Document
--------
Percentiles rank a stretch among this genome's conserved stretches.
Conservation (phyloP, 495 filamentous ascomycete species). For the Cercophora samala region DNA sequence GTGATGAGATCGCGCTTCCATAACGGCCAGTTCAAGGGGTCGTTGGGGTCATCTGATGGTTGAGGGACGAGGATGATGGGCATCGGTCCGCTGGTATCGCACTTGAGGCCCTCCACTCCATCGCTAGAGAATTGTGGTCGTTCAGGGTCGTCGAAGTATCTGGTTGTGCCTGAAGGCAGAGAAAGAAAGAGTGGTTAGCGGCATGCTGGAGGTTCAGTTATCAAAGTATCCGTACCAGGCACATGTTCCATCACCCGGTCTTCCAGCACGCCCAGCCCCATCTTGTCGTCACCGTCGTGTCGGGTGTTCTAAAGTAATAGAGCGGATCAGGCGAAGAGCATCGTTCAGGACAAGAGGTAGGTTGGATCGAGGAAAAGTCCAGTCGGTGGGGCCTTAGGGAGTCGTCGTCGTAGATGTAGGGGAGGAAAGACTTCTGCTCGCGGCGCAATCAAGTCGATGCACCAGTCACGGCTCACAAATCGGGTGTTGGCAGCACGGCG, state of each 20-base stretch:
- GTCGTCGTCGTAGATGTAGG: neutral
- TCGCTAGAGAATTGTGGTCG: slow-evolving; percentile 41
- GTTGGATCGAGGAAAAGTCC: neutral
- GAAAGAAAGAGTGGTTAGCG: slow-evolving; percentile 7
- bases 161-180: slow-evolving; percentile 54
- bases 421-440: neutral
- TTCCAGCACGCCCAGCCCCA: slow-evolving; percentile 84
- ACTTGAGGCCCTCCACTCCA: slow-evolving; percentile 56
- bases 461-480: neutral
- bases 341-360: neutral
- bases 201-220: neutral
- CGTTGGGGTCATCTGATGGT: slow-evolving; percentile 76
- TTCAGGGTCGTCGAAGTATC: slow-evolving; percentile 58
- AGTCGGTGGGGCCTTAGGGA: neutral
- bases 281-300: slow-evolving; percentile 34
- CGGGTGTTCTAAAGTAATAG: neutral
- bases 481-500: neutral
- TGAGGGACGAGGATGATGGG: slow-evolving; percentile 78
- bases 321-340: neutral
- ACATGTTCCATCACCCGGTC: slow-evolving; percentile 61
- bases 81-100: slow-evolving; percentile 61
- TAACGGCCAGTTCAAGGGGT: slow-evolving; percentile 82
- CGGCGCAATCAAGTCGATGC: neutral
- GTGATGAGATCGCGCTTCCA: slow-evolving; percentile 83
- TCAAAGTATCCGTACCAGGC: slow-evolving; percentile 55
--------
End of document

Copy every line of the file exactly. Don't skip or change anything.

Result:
Percentiles rank a stretch among this genome's conserved stretches.
Conservation (phyloP, 495 filamentous ascomycete species). For the Cercophora samala region DNA sequence GTGATGAGATCGCGCTTCCATAACGGCCAGTTCAAGGGGTCGTTGGGGTCATCTGATGGTTGAGGGACGAGGATGATGGGCATCGGTCCGCTGGTATCGCACTTGAGGCCCTCCACTCCATCGCTAGAGAATTGTGGTCGTTCAGGGTCGTCGAAGTATCTGGTTGTGCCTGAAGGCAGAGAAAGAAAGAGTGGTTAGCGGCATGCTGGAGGTTCAGTTATCAAAGTATCCGTACCAGGCACATGTTCCATCACCCGGTCTTCCAGCACGCCCAGCCCCATCTTGTCGTCACCGTCGTGTCGGGTGTTCTAAAGTAATAGAGCGGATCAGGCGAAGAGCATCGTTCAGGACAAGAGGTAGGTTGGATCGAGGAAAAGTCCAGTCGGTGGGGCCTTAGGGAGTCGTCGTCGTAGATGTAGGGGAGGAAAGACTTCTGCTCGCGGCGCAATCAAGTCGATGCACCAGTCACGGCTCACAAATCGGGTGTTGGCAGCACGGCG, state of each 20-base stretch:
- GTCGTCGTCGTAGATGTAGG: neutral
- TCGCTAGAGAATTGTGGTCG: slow-evolving; percentile 41
- GTTGGATCGAGGAAAAGTCC: neutral
- GAAAGAAAGAGTGGTTAGCG: slow-evolving; percentile 7
- bases 161-180: slow-evolving; percentile 54
- bases 421-440: neutral
- TTCCAGCACGCCCAGCCCCA: slow-evolving; percentile 84
- ACTTGAGGCCCTCCACTCCA: slow-evolving; percentile 56
- bases 461-480: neutral
- bases 341-360: neutral
- bases 201-220: neutral
- CGTTGGGGTCATCTGATGGT: slow-evolving; percentile 76
- TTCAGGGTCGTCGAAGTATC: slow-evolving; percentile 58
- AGTCGGTGGGGCCTTAGGGA: neutral
- bases 281-300: slow-evolving; percentile 34
- CGGGTGTTCTAAAGTAATAG: neutral
- bases 481-500: neutral
- TGAGGGACGAGGATGATGGG: slow-evolving; percentile 78
- bases 321-340: neutral
- ACATGTTCCATCACCCGGTC: slow-evolving; percentile 61
- bases 81-100: slow-evolving; percentile 61
- TAACGGCCAGTTCAAGGGGT: slow-evolving; percentile 82
- CGGCGCAATCAAGTCGATGC: neutral
- GTGATGAGATCGCGCTTCCA: slow-evolving; percentile 83
- TCAAAGTATCCGTACCAGGC: slow-evolving; percentile 55